Are you on the east coast ... looks like what we called "bull pine" .. it was the everyman floor up to and around WWI. It gets like a rock ... it could be SYP .... but, my experience with SYP in and around DC from homes of the same period .. different. I could never match the bull with anything modern -- SYP was easier. Typically they used that "bull" everywhere including the kitchen/ bath and covered it with 10 layers of linoleum. They don't stain as easy -- that's why they often get a natural and some kind of clear. I agree about keeping it .. they do tend to the amber and you sort of have to embrace it. We seem to be stuck in this gray period .. most of it fake.

    There is no problem adding plates -- you may find the best screw are the small sharp screws that are used for metal studs. They are sharp and will cut into the pine -- not too long.
    LS123jjinri
  • Zman
    Zman Member Posts: 6,537
    In pitching the refinish idea, you might point out potential issues with building up the floors.
    Exterior doors often need to be rehung, interior doors trimmed, toe stubbing potential at transitions, appliances like dishwashers will no longer fit under counter or become impossible to remove.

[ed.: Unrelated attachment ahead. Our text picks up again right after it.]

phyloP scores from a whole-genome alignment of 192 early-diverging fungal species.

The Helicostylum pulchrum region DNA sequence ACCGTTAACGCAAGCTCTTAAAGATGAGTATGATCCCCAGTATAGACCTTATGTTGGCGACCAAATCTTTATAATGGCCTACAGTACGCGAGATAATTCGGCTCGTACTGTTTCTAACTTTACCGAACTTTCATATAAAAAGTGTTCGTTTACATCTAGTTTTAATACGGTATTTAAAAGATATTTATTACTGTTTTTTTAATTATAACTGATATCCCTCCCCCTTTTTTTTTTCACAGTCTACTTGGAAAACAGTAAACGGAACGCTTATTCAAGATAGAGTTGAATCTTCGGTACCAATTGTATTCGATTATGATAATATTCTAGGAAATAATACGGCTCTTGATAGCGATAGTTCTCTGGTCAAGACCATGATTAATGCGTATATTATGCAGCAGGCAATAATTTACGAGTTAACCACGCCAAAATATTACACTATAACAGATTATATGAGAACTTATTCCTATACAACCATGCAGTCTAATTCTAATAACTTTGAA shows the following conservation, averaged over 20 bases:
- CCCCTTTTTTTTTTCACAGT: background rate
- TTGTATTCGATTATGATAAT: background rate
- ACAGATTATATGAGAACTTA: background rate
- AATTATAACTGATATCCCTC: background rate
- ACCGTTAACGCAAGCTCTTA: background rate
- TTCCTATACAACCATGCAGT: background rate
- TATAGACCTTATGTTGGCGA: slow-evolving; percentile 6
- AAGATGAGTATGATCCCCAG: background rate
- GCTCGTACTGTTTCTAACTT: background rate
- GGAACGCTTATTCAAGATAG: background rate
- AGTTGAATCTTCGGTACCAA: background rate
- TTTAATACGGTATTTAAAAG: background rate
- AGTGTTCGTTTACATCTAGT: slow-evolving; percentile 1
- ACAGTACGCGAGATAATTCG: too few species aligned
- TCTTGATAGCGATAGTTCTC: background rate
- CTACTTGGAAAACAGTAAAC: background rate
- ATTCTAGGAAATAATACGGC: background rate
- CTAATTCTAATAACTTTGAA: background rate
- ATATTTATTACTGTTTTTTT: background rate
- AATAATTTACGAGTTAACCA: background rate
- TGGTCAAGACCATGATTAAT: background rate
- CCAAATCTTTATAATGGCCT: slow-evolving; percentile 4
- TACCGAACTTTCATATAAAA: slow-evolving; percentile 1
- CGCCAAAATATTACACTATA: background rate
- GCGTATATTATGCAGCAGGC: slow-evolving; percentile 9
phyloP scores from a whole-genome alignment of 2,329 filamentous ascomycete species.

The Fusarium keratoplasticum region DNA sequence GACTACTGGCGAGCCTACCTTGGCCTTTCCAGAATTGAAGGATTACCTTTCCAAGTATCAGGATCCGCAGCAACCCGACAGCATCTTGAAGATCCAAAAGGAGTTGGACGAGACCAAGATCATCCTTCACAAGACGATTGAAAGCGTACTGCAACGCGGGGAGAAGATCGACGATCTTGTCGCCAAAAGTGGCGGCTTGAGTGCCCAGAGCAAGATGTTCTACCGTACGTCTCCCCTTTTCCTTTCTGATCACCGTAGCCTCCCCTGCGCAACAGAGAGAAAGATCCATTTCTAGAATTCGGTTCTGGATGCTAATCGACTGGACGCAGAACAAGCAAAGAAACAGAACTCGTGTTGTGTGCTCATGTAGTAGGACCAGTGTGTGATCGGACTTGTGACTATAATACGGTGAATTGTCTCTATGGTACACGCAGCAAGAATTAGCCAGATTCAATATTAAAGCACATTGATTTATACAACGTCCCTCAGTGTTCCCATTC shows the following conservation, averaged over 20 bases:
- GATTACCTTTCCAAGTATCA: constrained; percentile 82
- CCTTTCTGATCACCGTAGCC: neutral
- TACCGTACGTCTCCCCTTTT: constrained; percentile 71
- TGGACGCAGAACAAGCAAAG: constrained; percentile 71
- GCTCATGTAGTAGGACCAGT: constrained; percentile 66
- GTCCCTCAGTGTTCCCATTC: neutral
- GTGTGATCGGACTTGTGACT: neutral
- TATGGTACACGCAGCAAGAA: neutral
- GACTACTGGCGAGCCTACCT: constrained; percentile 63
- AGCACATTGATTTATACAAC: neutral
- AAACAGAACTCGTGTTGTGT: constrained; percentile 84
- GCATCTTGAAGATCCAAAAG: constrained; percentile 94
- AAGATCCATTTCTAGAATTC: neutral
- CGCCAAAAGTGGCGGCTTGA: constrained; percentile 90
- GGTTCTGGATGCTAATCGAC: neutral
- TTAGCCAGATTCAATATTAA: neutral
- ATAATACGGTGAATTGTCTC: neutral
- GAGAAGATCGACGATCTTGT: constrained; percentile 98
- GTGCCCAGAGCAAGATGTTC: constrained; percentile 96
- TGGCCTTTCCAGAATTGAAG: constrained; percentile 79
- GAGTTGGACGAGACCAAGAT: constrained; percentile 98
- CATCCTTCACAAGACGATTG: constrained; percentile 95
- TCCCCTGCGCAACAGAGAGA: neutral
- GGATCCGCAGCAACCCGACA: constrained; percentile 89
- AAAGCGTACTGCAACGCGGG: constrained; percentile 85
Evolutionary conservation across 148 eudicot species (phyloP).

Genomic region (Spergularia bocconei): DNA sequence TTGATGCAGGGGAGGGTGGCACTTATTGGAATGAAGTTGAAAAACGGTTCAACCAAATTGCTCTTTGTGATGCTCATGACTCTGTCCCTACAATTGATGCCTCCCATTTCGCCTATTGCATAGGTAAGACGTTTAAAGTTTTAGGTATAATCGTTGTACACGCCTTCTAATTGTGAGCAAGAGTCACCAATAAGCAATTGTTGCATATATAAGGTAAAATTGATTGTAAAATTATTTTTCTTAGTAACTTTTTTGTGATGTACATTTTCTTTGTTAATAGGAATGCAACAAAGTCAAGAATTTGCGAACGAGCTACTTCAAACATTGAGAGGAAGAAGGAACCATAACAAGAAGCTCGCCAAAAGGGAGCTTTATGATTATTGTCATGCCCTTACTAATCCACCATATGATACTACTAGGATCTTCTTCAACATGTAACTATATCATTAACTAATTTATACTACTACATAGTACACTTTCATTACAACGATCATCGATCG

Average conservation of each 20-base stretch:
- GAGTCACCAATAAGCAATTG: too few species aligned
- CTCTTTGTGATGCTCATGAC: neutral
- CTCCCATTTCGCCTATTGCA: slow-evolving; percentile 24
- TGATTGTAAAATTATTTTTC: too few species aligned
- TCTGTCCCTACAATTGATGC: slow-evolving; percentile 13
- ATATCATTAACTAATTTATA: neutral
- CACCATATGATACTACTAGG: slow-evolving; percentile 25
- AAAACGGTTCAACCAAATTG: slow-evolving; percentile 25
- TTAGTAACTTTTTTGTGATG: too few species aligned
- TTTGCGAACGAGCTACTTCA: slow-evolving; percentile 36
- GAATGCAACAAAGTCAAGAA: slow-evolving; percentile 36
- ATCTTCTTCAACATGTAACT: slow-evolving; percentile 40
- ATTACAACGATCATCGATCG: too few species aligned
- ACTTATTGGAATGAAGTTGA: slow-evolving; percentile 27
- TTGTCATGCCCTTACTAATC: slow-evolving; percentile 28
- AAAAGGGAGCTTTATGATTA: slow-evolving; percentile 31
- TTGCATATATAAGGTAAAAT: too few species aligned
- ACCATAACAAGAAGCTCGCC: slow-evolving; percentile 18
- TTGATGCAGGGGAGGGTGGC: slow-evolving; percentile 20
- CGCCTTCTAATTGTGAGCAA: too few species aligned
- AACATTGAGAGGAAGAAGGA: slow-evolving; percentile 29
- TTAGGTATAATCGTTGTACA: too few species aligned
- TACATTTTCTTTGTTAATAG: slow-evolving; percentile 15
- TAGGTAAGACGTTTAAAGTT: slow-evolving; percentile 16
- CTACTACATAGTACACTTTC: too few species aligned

You might reach out to a local floor refinishing company and see if they have a similar refinished floor they could let your spouse take a look at.
    "If you can't explain it simply, you don't understand it well enough"
    Albert Einstein
    ethicalpaulLS123jjinri
  • ethicalpaul
    ethicalpaul Member Posts: 2,955
    Thank you @Jamie Hall and @LS123 ! I'll consider the shellac but I might go ahead and go with a clear satin Poly...these floors are quite yellow already.

    Update, my wife agreed we can keep the floor! All your opinions helped her understand the rarity and preciousness of it. It helped that I told her "we can revisit the issue in the future" which is actually true and not just "husband BS" because, obviously, we can! Whereas if I put it under Uponor and new hardwood, it will never see light again